Execution Interception Doubt

First of all, I am not even sure if my query is related to the quote above. Well, at least, this has what put the question into my head. What I want to ask is, can in anyway, CIS’s execution interception be bypassed? What I understand from Egemen’s explanation is that it is possible to execute a .dll file if it was embedded(?) into an .exe file? Which means that although you will get an alert for the launch of the .exe file, the .dll file will run unnoticed? But he explains in the 2nd paragraph that by adding “*.dll” to the list of executables in “Image Execution Control” it is possible to get an alert for this too. In this case, I should be getting two alerts, one for the launch of the .exe file and the other for the .exe file trying to execute the .dll file, right?

If my interpretation is completely of the mark and has nothing to do with what the discussion was about, then just a simple yes or no to the main question - Is it possible to bypass CIS’s execution interception - will suffice? If my interpretation was at least half-right, then I would like a baseline explanation, so that I can understand the subject at least at the base.

Think about what a DLL is: a file containing code plus some support data to be able to load it properly (imports, exports, relocations, etc.). Nothing will stop a program from implementing its own DLL loader and performing the work of LdrLoadDll itself. Loading a DLL is not dangerous at all because the code runs in the security context and address space of the program. Think of a DLL as a shortcut for doing something. If a programmer wants to read a file, they use ReadFile in kernel32.dll. But nothing stops them from calling the kernel directly using the sysenter instruction. However, it’s easier (and more portable) to use ReadFile, so that’s what they use.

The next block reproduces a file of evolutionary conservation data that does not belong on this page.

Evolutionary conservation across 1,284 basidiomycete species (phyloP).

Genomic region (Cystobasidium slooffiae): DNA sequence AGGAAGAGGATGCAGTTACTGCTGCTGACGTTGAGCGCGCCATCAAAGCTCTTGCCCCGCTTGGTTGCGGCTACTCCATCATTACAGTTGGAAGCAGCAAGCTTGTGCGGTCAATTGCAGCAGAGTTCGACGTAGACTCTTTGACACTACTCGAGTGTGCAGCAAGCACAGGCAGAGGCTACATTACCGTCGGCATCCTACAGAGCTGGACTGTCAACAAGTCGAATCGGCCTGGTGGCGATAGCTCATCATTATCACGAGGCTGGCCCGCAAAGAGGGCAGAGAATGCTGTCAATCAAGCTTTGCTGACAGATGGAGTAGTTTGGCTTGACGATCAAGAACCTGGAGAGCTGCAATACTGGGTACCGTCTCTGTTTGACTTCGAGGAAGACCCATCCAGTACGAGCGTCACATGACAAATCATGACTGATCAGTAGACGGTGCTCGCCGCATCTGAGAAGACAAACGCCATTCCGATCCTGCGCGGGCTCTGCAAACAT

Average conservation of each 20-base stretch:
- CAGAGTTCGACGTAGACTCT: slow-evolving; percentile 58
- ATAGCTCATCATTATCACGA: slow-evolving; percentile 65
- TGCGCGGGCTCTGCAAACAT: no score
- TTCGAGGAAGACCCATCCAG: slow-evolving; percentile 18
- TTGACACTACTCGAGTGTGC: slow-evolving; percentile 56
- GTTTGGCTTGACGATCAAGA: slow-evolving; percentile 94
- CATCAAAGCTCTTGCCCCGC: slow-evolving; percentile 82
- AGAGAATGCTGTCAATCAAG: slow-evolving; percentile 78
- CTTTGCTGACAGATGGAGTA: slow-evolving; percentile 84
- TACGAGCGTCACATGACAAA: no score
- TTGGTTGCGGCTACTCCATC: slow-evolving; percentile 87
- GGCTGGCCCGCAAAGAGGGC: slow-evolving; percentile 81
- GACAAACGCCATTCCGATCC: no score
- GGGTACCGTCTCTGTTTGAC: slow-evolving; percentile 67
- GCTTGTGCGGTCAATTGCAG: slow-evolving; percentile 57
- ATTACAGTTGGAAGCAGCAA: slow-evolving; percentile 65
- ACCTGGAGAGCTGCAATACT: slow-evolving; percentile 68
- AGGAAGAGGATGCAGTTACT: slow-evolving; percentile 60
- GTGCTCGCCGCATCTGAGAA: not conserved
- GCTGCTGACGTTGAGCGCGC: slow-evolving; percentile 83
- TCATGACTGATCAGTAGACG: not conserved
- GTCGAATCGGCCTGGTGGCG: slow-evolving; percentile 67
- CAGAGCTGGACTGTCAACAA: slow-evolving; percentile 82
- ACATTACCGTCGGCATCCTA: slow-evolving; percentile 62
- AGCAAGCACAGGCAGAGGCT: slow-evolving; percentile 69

It’s (almost) impossible to bypass execution control. Here’s how you create a process:

  1. Open the EXE file.
  2. Create a section object from it (a section maps a file into memory among other things).
  3. Tell the kernel to create the process from the section object. The kernel sets up the process with the EXE.

CIS intercepts programs at step 2. It’s technically possible to fork the current process using NtCreateProcess and then do some black magic to put an EXE into the process, but it would be very difficult. I’m sure CIS has some sort of safeguard against this anyway.